Jack Bailey Memorial Tour
Dr. Jack Bailey, long-time Professor and Extension Specialist in
the department who died unexpectedly, had a passion for teaching
and mentoring students. He saw that both applied and basic research
was needed to solve disease problems for growers. For example, he
developed an environmental monitoring device for in-field use in
support of his disease forecasting models for leaf spot in peanuts
when no suitable device was available. He regularly invited student
groups and faculty to his family's suburban home for discussions
and socials. In his honor, the faculty chose to name the student
tour in his memory.The tour aims to introduce students in plant pathology to agriculture
and agribusiness in North Carolina.
Monday, August 16, 2010
This year, 2010, the Bailey tour focused on Eastern North Carolina. Students and faculty had a full day starting at 6:30a.m. First stop was the Mt. Olive Pickle Company where a detailed tour of the plant operations were discussed and where 40 million lbs of cucumbers are processed. The tour included the production line, testing, pasteurizing, labeling, quality control. The Mt. Olive Pickle company has been in operation since 1926. You can see more of what the students and faculty experienced through a visual tour ...>> HERE
Next stop was Shingleton Farms Stantonsburg, NC where Dr. Louws led the group through the cucumber fields. Irrigation was discussed. According to the NC Strawberry Association, Shingleton was one of the first nursery producers in the state to participate in the North Carolina Certified Strawberry Plant program, which provide high-quality, disease-free transplants, using micropropagated plants raised under a rigorous system of careful management and inspections.
In Clayton, Bayer Enviornmental took the group through their facilities where herbicides, insecticides, fungicides and seed treatments were discussed. The tour was lead by NC State alumnus, Mike Newnam, who is in charge of maintaining various diseases of turf grasses on a four hole golf course on their research farm.
Also in Clayton we visited the Central Crops Research Station where the group enjoyed eating watermelon and then toured the facilities where Dr. Ojiambo and Mike Adams discussed downy mildew on cucurbits and basil and. Dr Koenning showed the group the nematode research miniplots.
Back in Raleigh the group visited the Lake Wheeler Research Station where Dr. Hu arranged for the USDA personnel to show research on carbon sequestration, Ozone, and CO2 were discussed and how it relates to the environment and crop production. The green houses were toured and Dr. Sutton reviewed grape diseases symptoms.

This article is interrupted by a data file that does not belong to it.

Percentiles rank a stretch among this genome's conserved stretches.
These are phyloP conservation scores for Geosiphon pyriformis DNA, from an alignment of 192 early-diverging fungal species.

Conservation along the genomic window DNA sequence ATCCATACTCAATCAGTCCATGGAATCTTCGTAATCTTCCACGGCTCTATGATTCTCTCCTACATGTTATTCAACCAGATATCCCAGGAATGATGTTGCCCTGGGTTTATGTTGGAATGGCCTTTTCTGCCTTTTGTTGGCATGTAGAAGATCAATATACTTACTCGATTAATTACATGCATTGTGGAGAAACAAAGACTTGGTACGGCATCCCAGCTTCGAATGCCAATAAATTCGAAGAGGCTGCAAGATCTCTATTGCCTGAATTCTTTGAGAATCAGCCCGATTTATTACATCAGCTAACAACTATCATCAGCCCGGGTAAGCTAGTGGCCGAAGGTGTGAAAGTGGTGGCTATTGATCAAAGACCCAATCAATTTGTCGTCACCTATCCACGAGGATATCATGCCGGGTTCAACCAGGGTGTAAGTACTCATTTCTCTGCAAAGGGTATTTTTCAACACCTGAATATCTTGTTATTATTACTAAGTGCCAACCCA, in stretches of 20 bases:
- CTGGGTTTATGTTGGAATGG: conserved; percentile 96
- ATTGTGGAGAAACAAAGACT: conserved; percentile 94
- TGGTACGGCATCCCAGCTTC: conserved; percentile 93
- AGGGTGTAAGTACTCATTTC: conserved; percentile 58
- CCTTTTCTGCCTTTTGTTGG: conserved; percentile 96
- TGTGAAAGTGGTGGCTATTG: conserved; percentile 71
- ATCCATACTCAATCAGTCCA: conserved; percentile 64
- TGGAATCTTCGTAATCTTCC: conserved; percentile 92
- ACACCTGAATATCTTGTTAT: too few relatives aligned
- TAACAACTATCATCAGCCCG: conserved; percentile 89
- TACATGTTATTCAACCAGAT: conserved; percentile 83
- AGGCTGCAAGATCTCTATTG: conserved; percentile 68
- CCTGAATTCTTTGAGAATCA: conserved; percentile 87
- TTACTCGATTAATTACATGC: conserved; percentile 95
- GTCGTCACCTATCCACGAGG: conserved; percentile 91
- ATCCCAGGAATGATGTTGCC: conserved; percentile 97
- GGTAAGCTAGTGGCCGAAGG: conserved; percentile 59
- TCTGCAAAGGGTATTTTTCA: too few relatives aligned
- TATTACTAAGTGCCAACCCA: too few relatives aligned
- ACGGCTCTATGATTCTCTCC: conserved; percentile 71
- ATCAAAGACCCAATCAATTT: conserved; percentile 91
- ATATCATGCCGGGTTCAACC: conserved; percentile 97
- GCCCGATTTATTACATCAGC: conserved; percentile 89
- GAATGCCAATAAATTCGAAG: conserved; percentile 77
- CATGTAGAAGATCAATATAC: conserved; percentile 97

The tour ended with a barbeque dinner at the Lake Wheeler Turfgrass Research Facility where Dr. Tredway gave a presentation relating to turfgrass pathology.
More 2010 Photos ...>> HERE
Thursday, August 14, 2008
This year, the bailey tour will visit the North and Central piedmont area of North Carolina including Cherry Research Farm, Goldsboro, NC and Peanut Belt Reasearch Station, Lewiston-Woodville, NC.
We had a very nice tour of the Peanut Station at Lewiston and Barbara Shew did a great job of describing her research on peanuts and that of others that is occurring there. We also got a view of a very special peanut selection having multiple disease resistance that is very close to release and is being named 'Bailey' in honor of Jack. Next Cary Rivard organized the tour of a small part of the more than 2200 acre Cherry Research Station in Goldsboro where we saw the integration of crops and animals having the goal of developing sustainable agricultural systems. We also saw some of Cary's research on using grafting of susceptible scions to resistant rootstocks to control disease in tomatoes. And to complete the tour, Mike Adams (who works with Dr. Holmes) showed us a field experiment dealing with fusarium wilt of watermelon on a grower's farm.
Thursday, August 16, 2007
This year the Bailey tour focused
on the Sandhills and southern piedmont of North Carolina. Students and faculty
visited the Sandhills Research Station, in Jackson Springs, Sandhills Turf, Inc. in Candor, and Metrolina Greenhouses, in Huntersville. The tour was organized by Dr. Larry Grand. At the Sandhills station, Dr. Dave Ritchie and Dr. Zvezdana Pesic-VanEsbroeck spoke of their research. Dr. Lane Tredway introduced students to turfgrass production at Sandhills Turf, and Dr. Mike Benson described the ornamental industry and automation of greenhouse production at Metrolina Greenhouses.
Later in the afternoon, the group was treated to a behind the scenes view of contruction at the new North Carolina Research Campus under way in Kannapolis. This public-private venture on 350 acres will boast the most technologically advanced biotechnology campus in the country. It will feature several prestigious, university-run research facilities and labs as well as private industries. This public-private partnership was conceived and is being supported by Mr. David H. Murdock, owner of Castle & Cooke, Inc. and Dole Food Company, Inc., The campus tour was co-led by Ms. Lynne Scott Safrit, President, Castle & Cooke, and Dr. Steven Leath, Vice-President for Research, UNC. A dinner following the tour was hosted by Dr. Steven Lommel, Associate Dean for Research at NC State University.
A Few photo highlights of the 2006
The Diseases Observed - 2006
Tour 2005 Information and Photo Album
Smith's Photo Album
Bailey Tour 2004 information